Just north of ancient Troy there is a narrow strip of water (the Hellespont) which separates Europe from Asia. In 480 B.C. the Persian king Xerxes (the same Xerxes in the book of Esther) marched his huge army across this strait on an ingenious floating bridge. In a famous battle at Thermopylae, near Athens, he soundly defeated the Greek forces. As the battle turned against the Greeks, a group of soldiers deserted to the Persian side. They thus saved their lives, but they were forced to have Xerxes’ mark branded on their bodies. This sign of disgrace, regarded throughout antiquity as a mark of dishonor, was called a stigma (STIG ma).
The stigma marked a man as belonging to the very lowest, most despicable level of society. Robbers of temples, for instance, had their guilt inscribed with a stigma on their forehead and hands. Prisoners of war were likewise humiliated. Slaves who were untrustworthy and likely to run away were branded with the stigma of their master. The slave with a stigma became the butt of ancient jokes and was universally regarded as “good for nothing.”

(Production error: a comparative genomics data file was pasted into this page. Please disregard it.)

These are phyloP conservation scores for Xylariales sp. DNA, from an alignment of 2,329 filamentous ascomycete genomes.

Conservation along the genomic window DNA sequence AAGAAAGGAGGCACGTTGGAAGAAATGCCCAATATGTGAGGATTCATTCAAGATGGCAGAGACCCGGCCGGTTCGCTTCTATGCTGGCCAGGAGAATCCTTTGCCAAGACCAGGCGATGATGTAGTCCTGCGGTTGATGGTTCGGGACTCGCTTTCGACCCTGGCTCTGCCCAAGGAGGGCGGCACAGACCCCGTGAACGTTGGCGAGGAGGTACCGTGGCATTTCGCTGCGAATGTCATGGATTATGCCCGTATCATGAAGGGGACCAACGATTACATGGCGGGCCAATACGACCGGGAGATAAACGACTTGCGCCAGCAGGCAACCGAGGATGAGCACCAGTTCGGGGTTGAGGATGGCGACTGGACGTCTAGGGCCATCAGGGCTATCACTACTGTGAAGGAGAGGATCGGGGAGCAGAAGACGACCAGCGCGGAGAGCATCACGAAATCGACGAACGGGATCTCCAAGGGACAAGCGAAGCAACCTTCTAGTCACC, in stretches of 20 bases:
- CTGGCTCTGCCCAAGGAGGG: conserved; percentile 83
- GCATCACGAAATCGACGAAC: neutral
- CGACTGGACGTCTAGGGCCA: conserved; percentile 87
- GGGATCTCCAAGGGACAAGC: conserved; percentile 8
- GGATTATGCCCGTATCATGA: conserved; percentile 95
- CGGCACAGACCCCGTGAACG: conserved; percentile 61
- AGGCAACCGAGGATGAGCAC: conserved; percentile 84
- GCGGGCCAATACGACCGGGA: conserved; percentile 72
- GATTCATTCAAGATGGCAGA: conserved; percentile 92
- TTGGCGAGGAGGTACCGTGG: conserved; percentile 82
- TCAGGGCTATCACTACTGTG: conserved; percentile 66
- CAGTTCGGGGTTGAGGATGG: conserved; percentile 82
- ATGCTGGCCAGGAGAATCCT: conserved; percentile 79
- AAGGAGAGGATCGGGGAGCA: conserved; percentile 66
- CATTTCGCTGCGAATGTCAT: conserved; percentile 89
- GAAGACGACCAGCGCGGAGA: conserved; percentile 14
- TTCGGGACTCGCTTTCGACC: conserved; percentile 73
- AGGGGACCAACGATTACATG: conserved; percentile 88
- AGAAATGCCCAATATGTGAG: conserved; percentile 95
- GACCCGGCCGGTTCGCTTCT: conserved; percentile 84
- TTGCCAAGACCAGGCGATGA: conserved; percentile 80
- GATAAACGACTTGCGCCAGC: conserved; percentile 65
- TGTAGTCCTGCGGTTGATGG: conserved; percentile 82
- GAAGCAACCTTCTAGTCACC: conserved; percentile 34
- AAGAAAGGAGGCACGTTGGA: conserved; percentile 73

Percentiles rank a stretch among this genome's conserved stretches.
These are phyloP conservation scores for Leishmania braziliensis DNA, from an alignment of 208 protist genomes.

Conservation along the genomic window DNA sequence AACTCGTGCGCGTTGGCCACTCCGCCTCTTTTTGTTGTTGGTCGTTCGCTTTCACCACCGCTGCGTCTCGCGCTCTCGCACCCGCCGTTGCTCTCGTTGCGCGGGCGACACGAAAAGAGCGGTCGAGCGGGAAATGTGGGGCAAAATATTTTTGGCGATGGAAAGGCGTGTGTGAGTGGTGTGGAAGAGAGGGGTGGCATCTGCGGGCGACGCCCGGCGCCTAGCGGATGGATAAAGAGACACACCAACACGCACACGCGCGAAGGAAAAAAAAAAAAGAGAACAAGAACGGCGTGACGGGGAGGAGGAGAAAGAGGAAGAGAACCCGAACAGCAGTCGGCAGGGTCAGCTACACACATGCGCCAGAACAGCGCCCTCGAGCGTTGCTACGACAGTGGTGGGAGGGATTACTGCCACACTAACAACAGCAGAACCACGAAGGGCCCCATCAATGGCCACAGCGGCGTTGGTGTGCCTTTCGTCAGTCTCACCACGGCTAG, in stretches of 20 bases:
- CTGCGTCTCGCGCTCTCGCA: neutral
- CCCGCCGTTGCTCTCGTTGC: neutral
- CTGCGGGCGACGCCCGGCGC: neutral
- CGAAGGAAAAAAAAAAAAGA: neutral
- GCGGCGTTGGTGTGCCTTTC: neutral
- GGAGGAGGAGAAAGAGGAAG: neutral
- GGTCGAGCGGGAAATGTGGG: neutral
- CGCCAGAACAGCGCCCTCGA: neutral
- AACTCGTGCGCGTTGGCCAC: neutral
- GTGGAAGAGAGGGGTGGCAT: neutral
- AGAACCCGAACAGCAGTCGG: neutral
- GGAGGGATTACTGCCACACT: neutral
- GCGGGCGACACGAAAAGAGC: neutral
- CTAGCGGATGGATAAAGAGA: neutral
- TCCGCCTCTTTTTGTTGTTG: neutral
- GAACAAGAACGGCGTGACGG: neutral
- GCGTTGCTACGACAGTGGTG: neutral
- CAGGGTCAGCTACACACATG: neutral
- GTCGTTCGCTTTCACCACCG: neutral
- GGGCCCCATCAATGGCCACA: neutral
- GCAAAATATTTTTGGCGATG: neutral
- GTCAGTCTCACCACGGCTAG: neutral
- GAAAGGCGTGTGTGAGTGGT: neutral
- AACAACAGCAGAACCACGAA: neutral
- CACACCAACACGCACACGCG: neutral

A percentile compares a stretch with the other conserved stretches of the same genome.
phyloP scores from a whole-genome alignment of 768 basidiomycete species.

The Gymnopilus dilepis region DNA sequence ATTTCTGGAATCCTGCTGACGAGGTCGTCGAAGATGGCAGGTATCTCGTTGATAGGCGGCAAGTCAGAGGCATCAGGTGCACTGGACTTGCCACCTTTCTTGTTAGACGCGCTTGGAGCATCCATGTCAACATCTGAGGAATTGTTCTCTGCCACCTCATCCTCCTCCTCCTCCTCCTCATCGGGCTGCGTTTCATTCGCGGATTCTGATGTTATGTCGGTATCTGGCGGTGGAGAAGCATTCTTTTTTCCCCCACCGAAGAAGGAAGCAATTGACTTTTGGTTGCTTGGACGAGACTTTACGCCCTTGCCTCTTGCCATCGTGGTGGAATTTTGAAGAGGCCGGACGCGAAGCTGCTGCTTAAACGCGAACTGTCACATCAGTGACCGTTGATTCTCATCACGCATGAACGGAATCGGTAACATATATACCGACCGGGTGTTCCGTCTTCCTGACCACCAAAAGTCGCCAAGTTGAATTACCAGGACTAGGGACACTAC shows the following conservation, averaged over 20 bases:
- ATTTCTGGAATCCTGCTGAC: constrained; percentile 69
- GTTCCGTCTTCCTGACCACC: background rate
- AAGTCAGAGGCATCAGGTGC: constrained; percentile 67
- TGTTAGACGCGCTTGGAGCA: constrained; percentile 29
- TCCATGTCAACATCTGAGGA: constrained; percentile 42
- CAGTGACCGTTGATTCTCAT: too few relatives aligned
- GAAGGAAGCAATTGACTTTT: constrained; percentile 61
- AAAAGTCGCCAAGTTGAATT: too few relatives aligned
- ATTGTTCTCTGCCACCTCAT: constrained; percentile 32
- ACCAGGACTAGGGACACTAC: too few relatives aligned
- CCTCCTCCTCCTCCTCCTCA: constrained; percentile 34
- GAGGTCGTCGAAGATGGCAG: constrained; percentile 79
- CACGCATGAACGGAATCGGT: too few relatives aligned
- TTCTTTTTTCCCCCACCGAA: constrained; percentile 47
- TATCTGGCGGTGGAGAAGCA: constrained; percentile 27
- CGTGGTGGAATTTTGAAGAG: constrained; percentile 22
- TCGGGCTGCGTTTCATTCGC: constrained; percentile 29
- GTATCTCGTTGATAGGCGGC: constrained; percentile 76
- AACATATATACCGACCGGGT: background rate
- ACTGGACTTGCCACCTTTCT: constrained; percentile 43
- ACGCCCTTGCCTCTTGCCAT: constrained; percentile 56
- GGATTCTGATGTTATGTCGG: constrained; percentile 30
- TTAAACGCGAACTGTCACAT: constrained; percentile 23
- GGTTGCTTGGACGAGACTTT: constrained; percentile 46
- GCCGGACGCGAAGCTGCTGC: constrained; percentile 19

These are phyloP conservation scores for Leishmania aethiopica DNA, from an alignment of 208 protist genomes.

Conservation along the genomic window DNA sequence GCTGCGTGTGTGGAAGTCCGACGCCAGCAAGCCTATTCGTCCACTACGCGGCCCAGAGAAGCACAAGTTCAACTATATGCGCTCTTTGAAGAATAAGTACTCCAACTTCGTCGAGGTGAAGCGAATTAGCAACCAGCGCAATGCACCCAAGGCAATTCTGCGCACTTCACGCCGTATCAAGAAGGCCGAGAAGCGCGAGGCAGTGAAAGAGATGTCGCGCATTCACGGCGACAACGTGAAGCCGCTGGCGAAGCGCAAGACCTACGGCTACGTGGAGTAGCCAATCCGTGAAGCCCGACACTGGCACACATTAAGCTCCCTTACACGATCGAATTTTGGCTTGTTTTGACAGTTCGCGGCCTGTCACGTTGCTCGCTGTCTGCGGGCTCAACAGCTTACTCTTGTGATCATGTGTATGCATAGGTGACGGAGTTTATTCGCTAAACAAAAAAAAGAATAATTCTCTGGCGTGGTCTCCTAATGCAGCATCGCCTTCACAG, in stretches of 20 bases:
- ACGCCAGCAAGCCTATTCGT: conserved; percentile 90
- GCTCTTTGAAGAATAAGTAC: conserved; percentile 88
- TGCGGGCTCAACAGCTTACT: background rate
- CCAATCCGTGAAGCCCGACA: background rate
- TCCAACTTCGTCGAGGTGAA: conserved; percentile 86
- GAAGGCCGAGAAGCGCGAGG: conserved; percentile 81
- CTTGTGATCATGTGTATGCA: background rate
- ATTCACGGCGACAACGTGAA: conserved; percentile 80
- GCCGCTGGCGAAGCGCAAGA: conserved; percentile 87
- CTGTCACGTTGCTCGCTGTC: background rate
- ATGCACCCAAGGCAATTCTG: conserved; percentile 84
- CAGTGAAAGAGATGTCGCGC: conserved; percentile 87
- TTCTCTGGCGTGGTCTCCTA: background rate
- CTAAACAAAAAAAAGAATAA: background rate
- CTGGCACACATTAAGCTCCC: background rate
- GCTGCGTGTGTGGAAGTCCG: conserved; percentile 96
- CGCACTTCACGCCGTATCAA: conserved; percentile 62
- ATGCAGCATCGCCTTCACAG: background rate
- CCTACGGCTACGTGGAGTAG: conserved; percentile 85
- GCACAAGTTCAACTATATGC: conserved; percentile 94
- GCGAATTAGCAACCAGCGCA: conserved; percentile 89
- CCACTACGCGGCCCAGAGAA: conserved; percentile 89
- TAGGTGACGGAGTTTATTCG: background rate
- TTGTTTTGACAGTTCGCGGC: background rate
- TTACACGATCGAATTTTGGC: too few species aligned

Caligula, the insane emperor of Rome, went so far as to take private citizens, brand his royal stigma on their foreheads and force them to work on public construction projects. (This was about 40 A.D.)
Scarcely a decade later, we find the apostle Paul telling the Galatians, “I bear on my body the marks (stigmata) of Jesus” (Gal 6:17). How could Paul say such a thing? Why did he regard the scars of beatings and stoning as the stigma of Jesus? Did he want to picture himself as no better than a slave? Did he mean to imply that he was not his own man, but was owned by another? Did he intend us to understand that he had been drafted by the King to serve on some royal project? Could he even have seen himself as “good for nothing”? Could he have borne the humiliation and public disgrace of being branded as a fool for Jesus?